Posted by | February 8, 2011 14:52 | Filed under: Top Stories

by Stuart Shapiro

President Obama walked into the lion’s den yesterday, making an address to the U.S. Chamber of Commerce, one of the chief sources of funding for Republicans in the 2010 midterm elections.  Obama discussed many things, but I was particularly struck by his discussion of business opposition to regulation:

We can look at the history in this country.  Early drug companies argued the bill creating the FDA would “practically destroy the sale of … remedies in the United States.”  That didn’t happen.  Auto executives predicted that having to install seatbelts would bring the downfall of their industry.  It didn’t happen.  The President of the American Bar Association denounced child labor laws as “a communistic effort to nationalize children.”  That’s a quote.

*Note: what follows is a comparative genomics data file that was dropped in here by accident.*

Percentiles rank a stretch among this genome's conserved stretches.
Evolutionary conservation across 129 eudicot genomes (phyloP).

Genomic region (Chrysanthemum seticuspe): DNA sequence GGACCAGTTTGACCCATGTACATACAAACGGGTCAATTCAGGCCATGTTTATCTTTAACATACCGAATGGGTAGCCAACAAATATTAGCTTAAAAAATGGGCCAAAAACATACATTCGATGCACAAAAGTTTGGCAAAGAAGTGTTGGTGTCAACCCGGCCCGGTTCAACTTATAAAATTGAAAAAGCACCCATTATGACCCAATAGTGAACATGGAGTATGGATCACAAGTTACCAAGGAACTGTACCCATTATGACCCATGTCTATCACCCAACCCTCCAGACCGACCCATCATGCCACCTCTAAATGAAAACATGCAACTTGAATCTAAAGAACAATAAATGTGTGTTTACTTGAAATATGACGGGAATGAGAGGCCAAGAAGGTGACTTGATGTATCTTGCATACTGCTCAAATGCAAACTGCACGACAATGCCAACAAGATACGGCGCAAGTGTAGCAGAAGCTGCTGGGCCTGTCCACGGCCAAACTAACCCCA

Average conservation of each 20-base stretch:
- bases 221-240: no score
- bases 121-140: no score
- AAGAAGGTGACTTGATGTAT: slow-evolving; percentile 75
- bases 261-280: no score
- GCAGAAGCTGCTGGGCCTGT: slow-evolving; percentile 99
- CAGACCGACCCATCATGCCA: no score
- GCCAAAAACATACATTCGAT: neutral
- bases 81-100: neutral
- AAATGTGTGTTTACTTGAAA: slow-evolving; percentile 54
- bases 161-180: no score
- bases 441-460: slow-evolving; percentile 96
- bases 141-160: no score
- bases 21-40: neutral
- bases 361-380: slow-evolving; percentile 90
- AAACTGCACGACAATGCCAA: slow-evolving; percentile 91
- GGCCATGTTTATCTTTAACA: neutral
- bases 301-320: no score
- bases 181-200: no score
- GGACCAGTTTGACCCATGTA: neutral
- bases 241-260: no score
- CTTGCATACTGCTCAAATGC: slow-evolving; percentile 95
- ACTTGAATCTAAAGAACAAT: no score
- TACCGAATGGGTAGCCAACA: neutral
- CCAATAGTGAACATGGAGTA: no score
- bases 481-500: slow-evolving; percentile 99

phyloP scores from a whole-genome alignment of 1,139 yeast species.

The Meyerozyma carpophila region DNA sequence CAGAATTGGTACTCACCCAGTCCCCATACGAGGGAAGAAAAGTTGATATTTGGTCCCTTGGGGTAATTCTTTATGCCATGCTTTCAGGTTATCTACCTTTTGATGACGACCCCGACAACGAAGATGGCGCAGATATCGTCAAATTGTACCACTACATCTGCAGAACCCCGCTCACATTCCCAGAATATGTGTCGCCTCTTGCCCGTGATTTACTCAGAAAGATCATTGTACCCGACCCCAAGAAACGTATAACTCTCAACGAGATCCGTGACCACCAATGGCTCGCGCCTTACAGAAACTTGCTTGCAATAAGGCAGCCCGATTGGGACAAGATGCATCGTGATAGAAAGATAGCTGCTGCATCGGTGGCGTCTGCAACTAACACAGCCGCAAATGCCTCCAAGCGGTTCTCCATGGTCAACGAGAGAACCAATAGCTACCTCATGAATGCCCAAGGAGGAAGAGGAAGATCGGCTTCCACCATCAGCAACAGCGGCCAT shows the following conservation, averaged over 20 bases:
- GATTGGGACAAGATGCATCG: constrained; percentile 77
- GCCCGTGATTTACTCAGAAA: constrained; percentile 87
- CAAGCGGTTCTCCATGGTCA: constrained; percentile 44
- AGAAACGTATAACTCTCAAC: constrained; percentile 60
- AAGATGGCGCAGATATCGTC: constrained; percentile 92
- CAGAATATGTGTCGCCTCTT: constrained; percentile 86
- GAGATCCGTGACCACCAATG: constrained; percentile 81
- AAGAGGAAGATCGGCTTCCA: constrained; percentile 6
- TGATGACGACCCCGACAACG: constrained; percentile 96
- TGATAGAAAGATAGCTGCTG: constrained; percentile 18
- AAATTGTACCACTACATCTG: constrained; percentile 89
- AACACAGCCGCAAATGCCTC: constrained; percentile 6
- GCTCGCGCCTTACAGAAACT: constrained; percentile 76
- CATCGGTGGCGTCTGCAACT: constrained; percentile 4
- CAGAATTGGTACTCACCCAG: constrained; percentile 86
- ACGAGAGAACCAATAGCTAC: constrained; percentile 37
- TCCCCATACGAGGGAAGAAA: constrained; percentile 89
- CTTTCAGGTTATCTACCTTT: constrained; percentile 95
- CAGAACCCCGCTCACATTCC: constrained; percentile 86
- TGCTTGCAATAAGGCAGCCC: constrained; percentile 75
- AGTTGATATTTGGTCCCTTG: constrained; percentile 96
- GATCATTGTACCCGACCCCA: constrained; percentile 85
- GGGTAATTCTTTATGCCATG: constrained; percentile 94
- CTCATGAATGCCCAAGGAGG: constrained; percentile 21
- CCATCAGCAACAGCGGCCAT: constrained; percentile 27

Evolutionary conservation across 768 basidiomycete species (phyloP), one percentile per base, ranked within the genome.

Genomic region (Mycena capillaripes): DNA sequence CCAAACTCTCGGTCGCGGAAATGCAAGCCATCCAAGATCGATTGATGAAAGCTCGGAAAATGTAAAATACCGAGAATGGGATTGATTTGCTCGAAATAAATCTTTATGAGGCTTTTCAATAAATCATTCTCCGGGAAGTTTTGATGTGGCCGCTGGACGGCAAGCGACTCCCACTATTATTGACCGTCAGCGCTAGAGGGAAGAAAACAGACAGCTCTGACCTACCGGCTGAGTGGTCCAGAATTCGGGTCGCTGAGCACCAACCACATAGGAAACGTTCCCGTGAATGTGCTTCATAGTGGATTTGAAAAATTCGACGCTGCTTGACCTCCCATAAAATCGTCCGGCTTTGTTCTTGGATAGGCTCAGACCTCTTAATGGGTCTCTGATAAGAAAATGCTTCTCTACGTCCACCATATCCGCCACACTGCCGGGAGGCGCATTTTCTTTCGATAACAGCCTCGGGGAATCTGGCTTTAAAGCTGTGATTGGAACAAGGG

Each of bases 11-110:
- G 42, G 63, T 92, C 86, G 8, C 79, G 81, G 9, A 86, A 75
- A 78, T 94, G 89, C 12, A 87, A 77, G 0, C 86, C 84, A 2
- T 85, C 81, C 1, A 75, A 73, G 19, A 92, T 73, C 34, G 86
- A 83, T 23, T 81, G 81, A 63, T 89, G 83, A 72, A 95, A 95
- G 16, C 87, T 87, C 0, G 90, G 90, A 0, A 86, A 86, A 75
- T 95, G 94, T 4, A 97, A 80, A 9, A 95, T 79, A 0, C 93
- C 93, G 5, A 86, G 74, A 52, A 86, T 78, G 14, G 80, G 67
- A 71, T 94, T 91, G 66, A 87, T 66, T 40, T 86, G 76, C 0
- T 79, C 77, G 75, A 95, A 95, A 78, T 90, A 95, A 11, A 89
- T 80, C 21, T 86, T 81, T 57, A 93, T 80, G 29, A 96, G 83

It is part of the job of organizations like the Chamber to make exaggerated claims so as to prevent even minor decreases in profits for their members.  But when those claims are shown to be false time and time again, the organization needs to pay the price in decreased credibility.  Hopefully the president and other Democrats will continue with this rhetorical approach so that gross exaggerations come with cost to the exaggerator.

Click here for reuse options!
Copyright 2011 Liberaland
By: Stuart Shapiro

Stuart is a professor and the Director of the Public Policy
program at the Bloustein School of Planning and Public Policy at Rutgers
University. He teaches economics and cost-benefit analysis and studies
regulation in the United States at both the federal and state levels.
Prior to coming to Rutgers, Stuart worked for five years at the Office
of Management and Budget in Washington under Presidents Clinton and
George W. Bush.